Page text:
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Children with Cerebral Palsy - How can we hear their voice?

Pickering, Dawn, Horrocks, Lyn, Visser, Karen Susan and Todd, Gabriela 2012. Children with Cerebral Palsy - How can we hear their voice? Presented at: 4th International Conference: Celebrating Childhood Diversity, Sheffield, UK, 9-11 July 2012.

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Children with Cerebral Palsy have a variety of communication styles. Some use communication aids, picture boards or symbols as well as gestures and sign language. Interviews were conducted with children and an accompanying adult to tell us about their experiences before and after six session of adapted cycling. They also kept a diary about this experience. The researchers developed the interviews as they encountered different styles of communication. The use of pictures to encourage a dialogue about cycling was helpful. Consideration had to be given to the style of questioning to enable a response from the children. Closed questions were used with images of happy or sad faces to capture more feeling about the experiences. Observation of their non verbal communication was essential. The researchers reflected that it was hard not to lead the interview and to be confident that is was ‘their voice’ being heard. Twenty six interviews and eight diaries were collected from seventeen children. The data transcripts were verified by the accompanying adult and analysed using a template approach. The children had enjoyed the adapted cycling experience. Emergent themes are the impact on the child and family, their future cycling aspirations and an opportunity for social participation.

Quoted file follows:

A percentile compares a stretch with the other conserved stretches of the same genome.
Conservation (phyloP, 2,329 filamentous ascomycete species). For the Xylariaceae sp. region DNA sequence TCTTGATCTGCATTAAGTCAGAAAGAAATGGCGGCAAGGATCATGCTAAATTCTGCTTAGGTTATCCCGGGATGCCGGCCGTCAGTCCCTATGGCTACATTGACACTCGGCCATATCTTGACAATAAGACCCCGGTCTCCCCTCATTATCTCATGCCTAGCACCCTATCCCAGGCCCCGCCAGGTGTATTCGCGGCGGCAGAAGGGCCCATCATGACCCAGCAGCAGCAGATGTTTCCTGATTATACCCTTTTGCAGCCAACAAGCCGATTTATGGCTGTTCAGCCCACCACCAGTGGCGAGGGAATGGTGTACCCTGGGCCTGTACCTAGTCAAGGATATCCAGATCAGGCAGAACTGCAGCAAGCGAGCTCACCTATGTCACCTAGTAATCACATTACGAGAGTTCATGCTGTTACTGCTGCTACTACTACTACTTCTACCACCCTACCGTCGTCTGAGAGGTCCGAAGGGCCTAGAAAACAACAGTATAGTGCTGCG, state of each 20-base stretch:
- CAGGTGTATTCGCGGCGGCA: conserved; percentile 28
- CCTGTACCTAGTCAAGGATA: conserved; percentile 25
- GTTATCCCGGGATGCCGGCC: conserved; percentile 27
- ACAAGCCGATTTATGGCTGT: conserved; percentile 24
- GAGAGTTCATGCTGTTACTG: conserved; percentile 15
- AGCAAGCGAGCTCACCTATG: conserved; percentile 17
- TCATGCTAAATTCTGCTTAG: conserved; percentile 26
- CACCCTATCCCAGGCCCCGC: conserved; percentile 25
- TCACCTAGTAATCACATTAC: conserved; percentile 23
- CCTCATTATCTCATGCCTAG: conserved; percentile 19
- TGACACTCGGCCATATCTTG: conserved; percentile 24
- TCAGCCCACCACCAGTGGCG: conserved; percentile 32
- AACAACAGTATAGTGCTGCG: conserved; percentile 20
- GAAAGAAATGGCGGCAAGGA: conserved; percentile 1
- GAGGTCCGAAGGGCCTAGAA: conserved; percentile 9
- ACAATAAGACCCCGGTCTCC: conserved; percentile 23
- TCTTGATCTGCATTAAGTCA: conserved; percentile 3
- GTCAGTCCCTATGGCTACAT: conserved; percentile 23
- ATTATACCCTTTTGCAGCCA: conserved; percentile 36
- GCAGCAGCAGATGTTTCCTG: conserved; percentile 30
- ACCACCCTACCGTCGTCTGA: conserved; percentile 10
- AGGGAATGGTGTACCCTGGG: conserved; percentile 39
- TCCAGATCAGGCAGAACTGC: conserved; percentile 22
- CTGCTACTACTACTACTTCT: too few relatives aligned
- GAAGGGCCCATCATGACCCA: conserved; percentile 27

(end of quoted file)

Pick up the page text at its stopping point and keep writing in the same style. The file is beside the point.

Item Type: Conference or Workshop Item (Paper)
Date Type: Completion
Status: Unpublished
Schools: Healthcare Sciences
Subjects: R Medicine > RJ Pediatrics
Funders: Nancie Finnie Charitable Trust
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Last Modified: 06 May 2021 08:33

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